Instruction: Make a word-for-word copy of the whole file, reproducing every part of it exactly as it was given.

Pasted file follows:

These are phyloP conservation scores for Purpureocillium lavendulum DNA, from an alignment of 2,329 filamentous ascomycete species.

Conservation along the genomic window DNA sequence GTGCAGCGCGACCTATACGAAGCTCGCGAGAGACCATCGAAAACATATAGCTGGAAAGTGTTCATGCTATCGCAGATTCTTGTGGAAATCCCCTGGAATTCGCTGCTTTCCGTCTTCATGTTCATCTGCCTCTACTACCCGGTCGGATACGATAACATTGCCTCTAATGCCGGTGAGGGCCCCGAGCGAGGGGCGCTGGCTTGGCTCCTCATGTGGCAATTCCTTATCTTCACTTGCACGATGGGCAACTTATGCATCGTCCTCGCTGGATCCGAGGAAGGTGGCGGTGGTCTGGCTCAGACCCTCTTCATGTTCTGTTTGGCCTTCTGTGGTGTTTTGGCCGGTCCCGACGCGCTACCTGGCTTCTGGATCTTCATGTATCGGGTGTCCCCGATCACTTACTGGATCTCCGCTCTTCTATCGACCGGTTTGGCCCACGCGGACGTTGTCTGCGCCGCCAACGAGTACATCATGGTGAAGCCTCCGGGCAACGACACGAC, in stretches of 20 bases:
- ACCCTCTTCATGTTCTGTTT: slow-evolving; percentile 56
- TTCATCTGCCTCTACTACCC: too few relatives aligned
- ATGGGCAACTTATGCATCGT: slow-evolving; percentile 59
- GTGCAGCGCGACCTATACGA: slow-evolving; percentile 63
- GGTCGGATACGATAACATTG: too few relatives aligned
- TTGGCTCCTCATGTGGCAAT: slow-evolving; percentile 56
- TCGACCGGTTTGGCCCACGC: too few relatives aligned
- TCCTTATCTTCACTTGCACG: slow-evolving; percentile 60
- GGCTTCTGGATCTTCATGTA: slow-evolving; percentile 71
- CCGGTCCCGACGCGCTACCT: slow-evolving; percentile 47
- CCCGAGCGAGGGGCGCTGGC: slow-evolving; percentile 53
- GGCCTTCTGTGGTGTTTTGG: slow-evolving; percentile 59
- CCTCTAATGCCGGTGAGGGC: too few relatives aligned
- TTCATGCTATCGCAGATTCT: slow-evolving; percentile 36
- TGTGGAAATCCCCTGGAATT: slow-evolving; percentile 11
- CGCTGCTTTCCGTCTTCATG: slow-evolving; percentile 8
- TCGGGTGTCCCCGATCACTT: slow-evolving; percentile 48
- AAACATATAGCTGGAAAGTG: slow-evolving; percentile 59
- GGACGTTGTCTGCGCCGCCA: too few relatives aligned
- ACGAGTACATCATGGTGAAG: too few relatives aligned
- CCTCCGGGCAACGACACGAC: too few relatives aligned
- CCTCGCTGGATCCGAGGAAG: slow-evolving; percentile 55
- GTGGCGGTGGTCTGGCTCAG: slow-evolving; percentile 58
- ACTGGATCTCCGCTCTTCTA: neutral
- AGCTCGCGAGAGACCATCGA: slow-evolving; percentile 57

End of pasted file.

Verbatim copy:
These are phyloP conservation scores for Purpureocillium lavendulum DNA, from an alignment of 2,329 filamentous ascomycete species.

Conservation along the genomic window DNA sequence GTGCAGCGCGACCTATACGAAGCTCGCGAGAGACCATCGAAAACATATAGCTGGAAAGTGTTCATGCTATCGCAGATTCTTGTGGAAATCCCCTGGAATTCGCTGCTTTCCGTCTTCATGTTCATCTGCCTCTACTACCCGGTCGGATACGATAACATTGCCTCTAATGCCGGTGAGGGCCCCGAGCGAGGGGCGCTGGCTTGGCTCCTCATGTGGCAATTCCTTATCTTCACTTGCACGATGGGCAACTTATGCATCGTCCTCGCTGGATCCGAGGAAGGTGGCGGTGGTCTGGCTCAGACCCTCTTCATGTTCTGTTTGGCCTTCTGTGGTGTTTTGGCCGGTCCCGACGCGCTACCTGGCTTCTGGATCTTCATGTATCGGGTGTCCCCGATCACTTACTGGATCTCCGCTCTTCTATCGACCGGTTTGGCCCACGCGGACGTTGTCTGCGCCGCCAACGAGTACATCATGGTGAAGCCTCCGGGCAACGACACGAC, in stretches of 20 bases:
- ACCCTCTTCATGTTCTGTTT: slow-evolving; percentile 56
- TTCATCTGCCTCTACTACCC: too few relatives aligned
- ATGGGCAACTTATGCATCGT: slow-evolving; percentile 59
- GTGCAGCGCGACCTATACGA: slow-evolving; percentile 63
- GGTCGGATACGATAACATTG: too few relatives aligned
- TTGGCTCCTCATGTGGCAAT: slow-evolving; percentile 56
- TCGACCGGTTTGGCCCACGC: too few relatives aligned
- TCCTTATCTTCACTTGCACG: slow-evolving; percentile 60
- GGCTTCTGGATCTTCATGTA: slow-evolving; percentile 71
- CCGGTCCCGACGCGCTACCT: slow-evolving; percentile 47
- CCCGAGCGAGGGGCGCTGGC: slow-evolving; percentile 53
- GGCCTTCTGTGGTGTTTTGG: slow-evolving; percentile 59
- CCTCTAATGCCGGTGAGGGC: too few relatives aligned
- TTCATGCTATCGCAGATTCT: slow-evolving; percentile 36
- TGTGGAAATCCCCTGGAATT: slow-evolving; percentile 11
- CGCTGCTTTCCGTCTTCATG: slow-evolving; percentile 8
- TCGGGTGTCCCCGATCACTT: slow-evolving; percentile 48
- AAACATATAGCTGGAAAGTG: slow-evolving; percentile 59
- GGACGTTGTCTGCGCCGCCA: too few relatives aligned
- ACGAGTACATCATGGTGAAG: too few relatives aligned
- CCTCCGGGCAACGACACGAC: too few relatives aligned
- CCTCGCTGGATCCGAGGAAG: slow-evolving; percentile 55
- GTGGCGGTGGTCTGGCTCAG: slow-evolving; percentile 58
- ACTGGATCTCCGCTCTTCTA: neutral
- AGCTCGCGAGAGACCATCGA: slow-evolving; percentile 57